This book has been written primarily for undergraduate and graduate students of English as a foreign or second language. It is also addressed to teachers and lecturers, whether native or non-native speakers of English, and to others interested in applying a broadly functional approach to language teaching in higher education. It assumes an intermediate standard of knowledge and practical handling of the language and, from this point of departure, seeks to fulfil the following aims:
- to further students’ knowledge of English through exploration and analysis;
- to help students acquire an integrated vision of English, rather than concentrate on unrelated areas;
- to see a grammar as providing a means of understanding the relation of form to meaning, and meaning to use, in context;
- to provide a basic terminology which, within this framework, will enable students to make these relationships explicit;
- to stimulate the learners’ capacity to interact with others in English and to express themselves appropriately in everyday registers, both spoken and written.
While not pretending to be exhaustive, its wide coverage and functional approach have been found appropriate not only in first degree courses but also in postgraduate programmes and as a background resource for courses, publications and work on translation, stylistics, reading projects and discourse studies.
A FUNCTIONAL APPROACH TO GRAMMAR
A functional grammar is functional in various ways. In the first place, it does not consist of a set of rules governing all forms of grammatical structures and their relation to one another, with a concern that they are ‘well-formed’. Rather, a functional approach is geared towards meaning and aims to show how meanings are expressed in different forms according to speakers’ and writers’ communicative goals. This view is based, following Michael Halliday, on the assumption that all languages fulfil two higher-level functions (metafunctions) in our lives. One is to express our interpretation of the world as we experience it (sometimes called the ‘ideational’ or the ‘representational’ function); the other is to interact with others in order to bring about changes in the environment (the ‘interpersonal’ function). How we put together or ‘organise’ what we say or write in such a way that the ‘message’ is coherent and relevant to the situation represents a third (the ‘textual’ meta-function), and this, too, is given its place in a functional grammar.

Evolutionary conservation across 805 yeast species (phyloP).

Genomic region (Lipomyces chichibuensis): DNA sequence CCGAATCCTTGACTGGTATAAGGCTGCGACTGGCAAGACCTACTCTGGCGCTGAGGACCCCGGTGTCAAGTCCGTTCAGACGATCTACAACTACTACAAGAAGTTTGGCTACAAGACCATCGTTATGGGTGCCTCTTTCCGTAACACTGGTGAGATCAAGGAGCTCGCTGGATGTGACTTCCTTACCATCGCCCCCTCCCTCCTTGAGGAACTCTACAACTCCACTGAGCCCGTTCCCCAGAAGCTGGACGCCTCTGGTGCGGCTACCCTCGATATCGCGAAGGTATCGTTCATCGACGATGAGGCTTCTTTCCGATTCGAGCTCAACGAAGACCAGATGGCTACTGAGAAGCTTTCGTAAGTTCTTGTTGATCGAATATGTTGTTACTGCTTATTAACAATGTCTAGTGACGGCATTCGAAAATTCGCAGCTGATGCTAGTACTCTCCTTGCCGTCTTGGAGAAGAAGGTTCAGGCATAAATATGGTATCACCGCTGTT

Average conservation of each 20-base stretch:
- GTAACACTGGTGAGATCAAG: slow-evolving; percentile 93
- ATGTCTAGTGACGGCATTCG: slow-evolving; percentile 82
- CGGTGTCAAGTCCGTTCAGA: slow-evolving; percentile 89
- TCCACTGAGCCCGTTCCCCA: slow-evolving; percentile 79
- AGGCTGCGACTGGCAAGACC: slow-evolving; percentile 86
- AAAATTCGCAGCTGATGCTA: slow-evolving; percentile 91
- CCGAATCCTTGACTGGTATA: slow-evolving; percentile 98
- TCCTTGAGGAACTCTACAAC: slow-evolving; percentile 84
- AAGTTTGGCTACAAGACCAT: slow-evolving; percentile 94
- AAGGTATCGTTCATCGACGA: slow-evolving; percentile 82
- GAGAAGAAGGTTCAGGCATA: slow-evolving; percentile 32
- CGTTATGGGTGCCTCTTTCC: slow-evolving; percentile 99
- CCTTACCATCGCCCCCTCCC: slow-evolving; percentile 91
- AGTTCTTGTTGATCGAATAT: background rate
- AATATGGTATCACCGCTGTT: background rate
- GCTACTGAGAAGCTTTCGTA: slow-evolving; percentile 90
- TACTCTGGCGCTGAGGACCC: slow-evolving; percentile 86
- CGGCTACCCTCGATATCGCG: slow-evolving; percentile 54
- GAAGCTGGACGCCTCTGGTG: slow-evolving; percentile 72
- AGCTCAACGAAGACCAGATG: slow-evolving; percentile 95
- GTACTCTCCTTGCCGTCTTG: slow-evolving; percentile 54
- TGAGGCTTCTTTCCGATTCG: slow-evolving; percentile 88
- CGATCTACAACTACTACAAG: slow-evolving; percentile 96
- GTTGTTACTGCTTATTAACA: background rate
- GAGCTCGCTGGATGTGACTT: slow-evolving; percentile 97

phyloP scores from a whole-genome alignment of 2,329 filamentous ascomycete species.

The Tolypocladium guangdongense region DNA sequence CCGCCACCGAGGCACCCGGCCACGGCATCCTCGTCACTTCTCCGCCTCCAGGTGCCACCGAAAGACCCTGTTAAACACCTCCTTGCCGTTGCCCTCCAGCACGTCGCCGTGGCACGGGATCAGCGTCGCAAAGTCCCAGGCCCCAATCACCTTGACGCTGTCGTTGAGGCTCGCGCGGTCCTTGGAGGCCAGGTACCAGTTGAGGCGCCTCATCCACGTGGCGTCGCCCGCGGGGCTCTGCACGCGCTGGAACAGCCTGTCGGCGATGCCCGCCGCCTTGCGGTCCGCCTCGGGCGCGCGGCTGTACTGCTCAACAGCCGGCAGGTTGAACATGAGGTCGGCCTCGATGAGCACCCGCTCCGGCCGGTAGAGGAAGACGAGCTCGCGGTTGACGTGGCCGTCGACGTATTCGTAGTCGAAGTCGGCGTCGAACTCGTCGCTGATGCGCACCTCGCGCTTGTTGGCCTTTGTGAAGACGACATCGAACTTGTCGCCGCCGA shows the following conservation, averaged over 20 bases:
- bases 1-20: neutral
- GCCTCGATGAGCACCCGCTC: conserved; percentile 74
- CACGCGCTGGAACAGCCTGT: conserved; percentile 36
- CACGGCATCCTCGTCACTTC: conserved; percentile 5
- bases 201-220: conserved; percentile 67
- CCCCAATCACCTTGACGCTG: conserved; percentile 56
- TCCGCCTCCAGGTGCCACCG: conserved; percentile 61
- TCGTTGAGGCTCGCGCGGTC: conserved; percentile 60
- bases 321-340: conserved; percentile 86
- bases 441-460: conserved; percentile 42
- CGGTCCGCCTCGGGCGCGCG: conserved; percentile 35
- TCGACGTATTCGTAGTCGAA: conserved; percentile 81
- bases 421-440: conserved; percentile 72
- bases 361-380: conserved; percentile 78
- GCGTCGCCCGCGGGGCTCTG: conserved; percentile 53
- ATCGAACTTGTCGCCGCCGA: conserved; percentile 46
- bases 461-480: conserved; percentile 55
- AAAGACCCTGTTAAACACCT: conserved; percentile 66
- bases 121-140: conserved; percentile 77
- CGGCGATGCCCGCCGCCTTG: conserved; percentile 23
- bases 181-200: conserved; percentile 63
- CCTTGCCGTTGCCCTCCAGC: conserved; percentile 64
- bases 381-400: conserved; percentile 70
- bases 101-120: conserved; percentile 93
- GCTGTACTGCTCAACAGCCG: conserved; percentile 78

Second, the regular patterns of different kinds that can be distinguished in language reflect the uses which a language serves. For instance, the clause types known as ‘declarative’, ‘interrogative’ and ‘imperative’ serve the purposes of expressing a multitude of types of social behaviour, such as making statements, asking questions and giving orders. In this area the pragmatic concepts of speech acts, politeness, relevance and inference are brought in to explain how speakers use and interpret linguistic forms and sequences in English within cultural settings.
In describing the more detailed mechanisms of English, the notion of ‘function’ is used to describe syntactic categories such as Subjects and Objects, semantic roles such as Agent and informational categories such as Theme and Rheme, Given and New. We shall see, for instance that in English the Agent, that is, the semantic role indicating the one who instigates or carries out an action, typically conflates with the Subject: ‘Tom’ in Tom spent all the money; furthermore, the grammatical Subject in a clause tends to occur initially in English, thus occupying the same position as Theme as well as Agent. Subject, Agent, Theme is not a rigid choice, however: the elements can be moved around, as shown in 1.3.2. A functional approach also will point out the formal differences, but the principal aim will be to explain how different variations of form affect meanings, and how speakers and writers use meanings and forms to interact in social settings.
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